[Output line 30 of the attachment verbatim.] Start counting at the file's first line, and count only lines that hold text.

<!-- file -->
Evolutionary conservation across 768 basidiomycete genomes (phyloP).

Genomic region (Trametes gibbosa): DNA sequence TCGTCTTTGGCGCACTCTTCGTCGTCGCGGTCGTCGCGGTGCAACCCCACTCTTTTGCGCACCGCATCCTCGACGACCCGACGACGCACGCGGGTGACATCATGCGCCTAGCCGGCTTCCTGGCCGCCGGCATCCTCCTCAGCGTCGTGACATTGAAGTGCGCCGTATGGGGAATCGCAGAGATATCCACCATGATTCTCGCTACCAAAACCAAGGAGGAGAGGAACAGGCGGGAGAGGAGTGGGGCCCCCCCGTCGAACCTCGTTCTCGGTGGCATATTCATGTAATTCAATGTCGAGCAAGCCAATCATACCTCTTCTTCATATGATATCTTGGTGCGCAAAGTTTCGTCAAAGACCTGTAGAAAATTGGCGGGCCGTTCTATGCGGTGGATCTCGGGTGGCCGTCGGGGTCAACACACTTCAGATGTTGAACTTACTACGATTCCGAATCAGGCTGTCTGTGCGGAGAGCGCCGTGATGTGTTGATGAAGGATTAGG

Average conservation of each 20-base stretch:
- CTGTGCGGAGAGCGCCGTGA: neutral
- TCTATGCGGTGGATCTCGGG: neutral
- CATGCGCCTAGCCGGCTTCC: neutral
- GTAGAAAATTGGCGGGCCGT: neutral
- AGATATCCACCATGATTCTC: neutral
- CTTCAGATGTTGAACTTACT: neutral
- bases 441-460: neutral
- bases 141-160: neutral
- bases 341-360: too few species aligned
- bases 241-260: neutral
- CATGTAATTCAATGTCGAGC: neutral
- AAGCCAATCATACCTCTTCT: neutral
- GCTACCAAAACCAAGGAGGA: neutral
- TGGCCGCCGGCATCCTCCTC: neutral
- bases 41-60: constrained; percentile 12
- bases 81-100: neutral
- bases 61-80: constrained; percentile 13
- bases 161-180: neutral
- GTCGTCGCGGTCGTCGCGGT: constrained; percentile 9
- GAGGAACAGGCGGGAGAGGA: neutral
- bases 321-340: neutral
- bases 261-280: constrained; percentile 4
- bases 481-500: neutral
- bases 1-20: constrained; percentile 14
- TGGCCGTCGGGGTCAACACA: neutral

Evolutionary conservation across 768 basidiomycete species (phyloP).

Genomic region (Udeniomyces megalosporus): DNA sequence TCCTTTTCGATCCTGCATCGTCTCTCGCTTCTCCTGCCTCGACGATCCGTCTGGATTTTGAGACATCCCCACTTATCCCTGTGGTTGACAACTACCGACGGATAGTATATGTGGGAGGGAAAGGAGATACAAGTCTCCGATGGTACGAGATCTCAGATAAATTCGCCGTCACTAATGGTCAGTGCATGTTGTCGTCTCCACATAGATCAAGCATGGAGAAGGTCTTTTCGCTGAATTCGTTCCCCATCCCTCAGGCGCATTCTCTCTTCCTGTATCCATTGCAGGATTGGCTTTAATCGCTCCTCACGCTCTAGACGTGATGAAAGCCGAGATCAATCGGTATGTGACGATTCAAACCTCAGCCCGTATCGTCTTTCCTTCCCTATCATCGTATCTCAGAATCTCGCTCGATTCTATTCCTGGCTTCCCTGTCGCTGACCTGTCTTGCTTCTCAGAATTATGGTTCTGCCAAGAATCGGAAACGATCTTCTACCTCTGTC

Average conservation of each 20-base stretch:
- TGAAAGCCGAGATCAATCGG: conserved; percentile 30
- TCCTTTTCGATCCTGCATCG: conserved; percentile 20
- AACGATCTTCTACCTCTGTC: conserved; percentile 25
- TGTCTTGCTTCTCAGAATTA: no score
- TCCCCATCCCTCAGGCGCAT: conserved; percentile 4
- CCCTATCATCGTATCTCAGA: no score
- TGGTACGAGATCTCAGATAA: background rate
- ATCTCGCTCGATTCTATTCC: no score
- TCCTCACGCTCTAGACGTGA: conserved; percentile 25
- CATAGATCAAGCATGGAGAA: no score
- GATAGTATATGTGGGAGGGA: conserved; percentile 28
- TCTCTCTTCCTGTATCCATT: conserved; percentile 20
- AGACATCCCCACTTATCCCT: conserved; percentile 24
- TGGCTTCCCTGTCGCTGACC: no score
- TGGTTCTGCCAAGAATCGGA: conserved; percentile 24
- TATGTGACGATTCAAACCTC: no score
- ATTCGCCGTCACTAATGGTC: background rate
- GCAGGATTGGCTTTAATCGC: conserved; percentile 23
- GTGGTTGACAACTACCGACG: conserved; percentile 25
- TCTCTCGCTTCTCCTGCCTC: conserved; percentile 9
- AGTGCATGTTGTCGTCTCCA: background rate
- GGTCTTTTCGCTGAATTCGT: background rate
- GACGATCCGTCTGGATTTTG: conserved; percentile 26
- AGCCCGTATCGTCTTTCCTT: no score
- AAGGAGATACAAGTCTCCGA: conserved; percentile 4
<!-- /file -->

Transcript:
Genomic region (Udeniomyces megalosporus): DNA sequence TCCTTTTCGATCCTGCATCGTCTCTCGCTTCTCCTGCCTCGACGATCCGTCTGGATTTTGAGACATCCCCACTTATCCCTGTGGTTGACAACTACCGACGGATAGTATATGTGGGAGGGAAAGGAGATACAAGTCTCCGATGGTACGAGATCTCAGATAAATTCGCCGTCACTAATGGTCAGTGCATGTTGTCGTCTCCACATAGATCAAGCATGGAGAAGGTCTTTTCGCTGAATTCGTTCCCCATCCCTCAGGCGCATTCTCTCTTCCTGTATCCATTGCAGGATTGGCTTTAATCGCTCCTCACGCTCTAGACGTGATGAAAGCCGAGATCAATCGGTATGTGACGATTCAAACCTCAGCCCGTATCGTCTTTCCTTCCCTATCATCGTATCTCAGAATCTCGCTCGATTCTATTCCTGGCTTCCCTGTCGCTGACCTGTCTTGCTTCTCAGAATTATGGTTCTGCCAAGAATCGGAAACGATCTTCTACCTCTGTC